Monday, 28 February 2011

The writer’s search for emotional illogic

Last night in Paris with my writing group one of my pieces triggered an intense discussion. I’d dusted off a short story written back in 2003 about survivor guilt and the depression that can ensue, including suicidal tendencies. Not exactly a comedy…

First, an explanation about how writing groups work. The ground rules are that everyone submits a piece (short story, chapter from a novel in progress, poem, etc.) and everyone reads it and makes notes/comments before the group meets. Each piece is then discussed in the group, and the author should not say anything, not defend the piece, nor offer any explanations. Why? Because if it was published the writer would not be able to. It’s tough, but the writer gets to see (unabridged) how readers interpret his or her work. It can be illuminating, funny, or devastating, sometimes all three at the same time. But it works.

So, my piece unchained a short but heated debate about emotional logic. Why should the survivor feel guilt and have these tendencies, especially as it was not a War-type or hostage scenario. It wasn’t his fault; he wasn’t there at the time; these things happen; etc. The counter-point was that sometimes people do react this way due to the strong bonds that can exist between people. We’re not always logical, we’re emotional. Further, if we were logical about everything, fiction would be pretty bland.

It was this last point that got me thinking, that it is exactly this difference between what a reader thinks a character in a novel should do, and what (s)he actually does that makes fiction worth reading. Of course the writer’s challenge is to make it credible. After all, as a cliché’d example, why does a woman alone in her bedroom at night, upon hearing a noise downstairs, go down armed only with a flashlight? Why doesn’t she turn all the lights on, call 911, or look behind her for goodness’ sake when she’s at the bottom of the stairs? Has she never watched a horror movie?

More complicated, and more subtle, is the resolution of ‘emotional illogic’. If someone suffering from survivor guilt is told by a friend, “Look, it’s not your fault, stop this nonsense now”, well, how would you feel as a reader if they simply snapped out of it, saying “Hey, you’re right, what was I thinking?” You’d feel cheated, and rightly so, because real life (aka good fiction) ain’t that simple. What sometimes actually breaks the spell, after enough time has passed, is something subtle, maybe nothing to do with the emotional causal link the person has made in his or her mind (or gut). The writer has to make that credible, too.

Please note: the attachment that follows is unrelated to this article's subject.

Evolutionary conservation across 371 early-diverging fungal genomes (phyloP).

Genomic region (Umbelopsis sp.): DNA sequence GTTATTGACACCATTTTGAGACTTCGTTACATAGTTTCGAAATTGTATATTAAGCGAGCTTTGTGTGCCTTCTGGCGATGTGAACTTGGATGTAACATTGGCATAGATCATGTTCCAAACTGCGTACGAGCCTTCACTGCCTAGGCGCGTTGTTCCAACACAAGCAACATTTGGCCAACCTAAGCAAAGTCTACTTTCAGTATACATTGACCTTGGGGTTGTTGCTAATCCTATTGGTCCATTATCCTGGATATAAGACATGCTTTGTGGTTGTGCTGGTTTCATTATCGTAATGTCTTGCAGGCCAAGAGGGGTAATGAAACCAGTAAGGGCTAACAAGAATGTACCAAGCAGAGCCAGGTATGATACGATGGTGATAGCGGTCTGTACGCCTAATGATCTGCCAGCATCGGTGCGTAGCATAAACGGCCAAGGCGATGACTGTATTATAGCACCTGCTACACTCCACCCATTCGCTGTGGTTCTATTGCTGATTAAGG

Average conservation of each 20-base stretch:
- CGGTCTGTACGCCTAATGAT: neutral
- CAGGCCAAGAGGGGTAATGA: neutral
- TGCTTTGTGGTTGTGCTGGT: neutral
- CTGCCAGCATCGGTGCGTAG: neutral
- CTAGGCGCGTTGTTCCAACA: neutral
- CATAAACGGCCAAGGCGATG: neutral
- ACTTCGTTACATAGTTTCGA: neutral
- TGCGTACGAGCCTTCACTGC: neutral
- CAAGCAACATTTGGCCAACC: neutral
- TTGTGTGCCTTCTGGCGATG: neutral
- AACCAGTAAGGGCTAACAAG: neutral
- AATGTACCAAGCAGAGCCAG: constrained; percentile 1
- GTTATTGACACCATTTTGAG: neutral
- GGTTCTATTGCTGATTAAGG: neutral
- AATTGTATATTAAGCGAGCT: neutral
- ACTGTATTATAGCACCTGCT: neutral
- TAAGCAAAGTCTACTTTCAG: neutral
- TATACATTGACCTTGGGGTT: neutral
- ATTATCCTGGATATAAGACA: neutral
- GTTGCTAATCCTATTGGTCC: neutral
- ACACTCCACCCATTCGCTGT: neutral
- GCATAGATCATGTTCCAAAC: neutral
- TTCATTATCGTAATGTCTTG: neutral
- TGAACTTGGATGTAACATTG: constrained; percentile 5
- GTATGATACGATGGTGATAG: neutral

Write what you know is another golden rule of writing. Okay, so I’ve been there once. Not exactly survivor guilt, but with the same emotional checks and balances, and it got close. A long time ago. Still hard to talk about it, so I won’t go into the reasons, but the solution, the spell-breaker for me, was watching a bunch of wild ponies in the New Forest. Absolutely nothing to do with the cause.

Nature’s a good remedy. Reminds us that our personal fiction, the emotional roller-coasters we stitch together and call our lives, aren’t always as important as we think they are. Animals have more sense, apparently (though no fiction).

Well, time to take on board the comments I got last night, edit it and send it off and see if it gets published. It’s called ‘No Diving’. In it I try to walk this tightrope between credible action, and emotional illogic.

From a writer’s perspective, not all stories have to be read. Some, though, have to be written. 

Thursday, 24 February 2011

Our need for unsympathetic characters

Two of the current top-billing books are by Larsson (The girl who kicked the hornet's nest) and Child (61 hours). Both of them have protagonists of dubious character: one is a violent, borderline pathological misfit who hacks into people's private systems with impunity as easily as you and I breathe; the other is a drifter of dubious origins who can be a cold-blooded killer when necessary. Yet as readers, we really 'root' for them, want them to succeed, kill the bad guys, etc. Why is that?

When I first added characters in The Eden Paradox, my 'heroes' were exactly that. The net result was way too dull. So I gave some of my characters 'darkness'. One of them, a female villain, became an instant hit with my readers, and when I killed her off, they shouted 'No, bring her back!' [Well, you'll have to read find out what I did].

Anyway, my theory as to why we want characters who have a basic morality but bend and break the law to exercise it, is that civilised life today comes at a rather hefty price. It's pretty stressful, and we are sometimes tricked or outraged by 'normal life' whether it's someone tail-gating us or cutting us up on the road, or an insurance company that finds a way not to pay out when you finally need it (that's me, today, by the way - another story), or back-stabbing by a colleague at work, etc. During all these stressful vignettes in our non-fiction lives, we have to play by the rules, and swallow our anger or take it down the gym. Unlike Salander and Reacher (Hornet's Nest / 61 hours), we can't react with a vengeance and just disappear from the law.

So, it feels good when Jack Reacher, having worked out who the baddy is, instead of arresting him and watching him find a good lawyer and somehow get away with it, instead shoots him between the eyes.

Salander usually manages to find her enemies killed without her actually pulling the trigger, so her author Larsson keeps her 'sympathetic' for the reader. Even so, most of us wouldn't actually want Salander in our lives. Except at bedtime.
In a book.

Fiction has its uses. In a crazy world where we sometimes feel out of control, or even victimised, it can be good to occasionally read about heroes who take on the system... and get away with murder.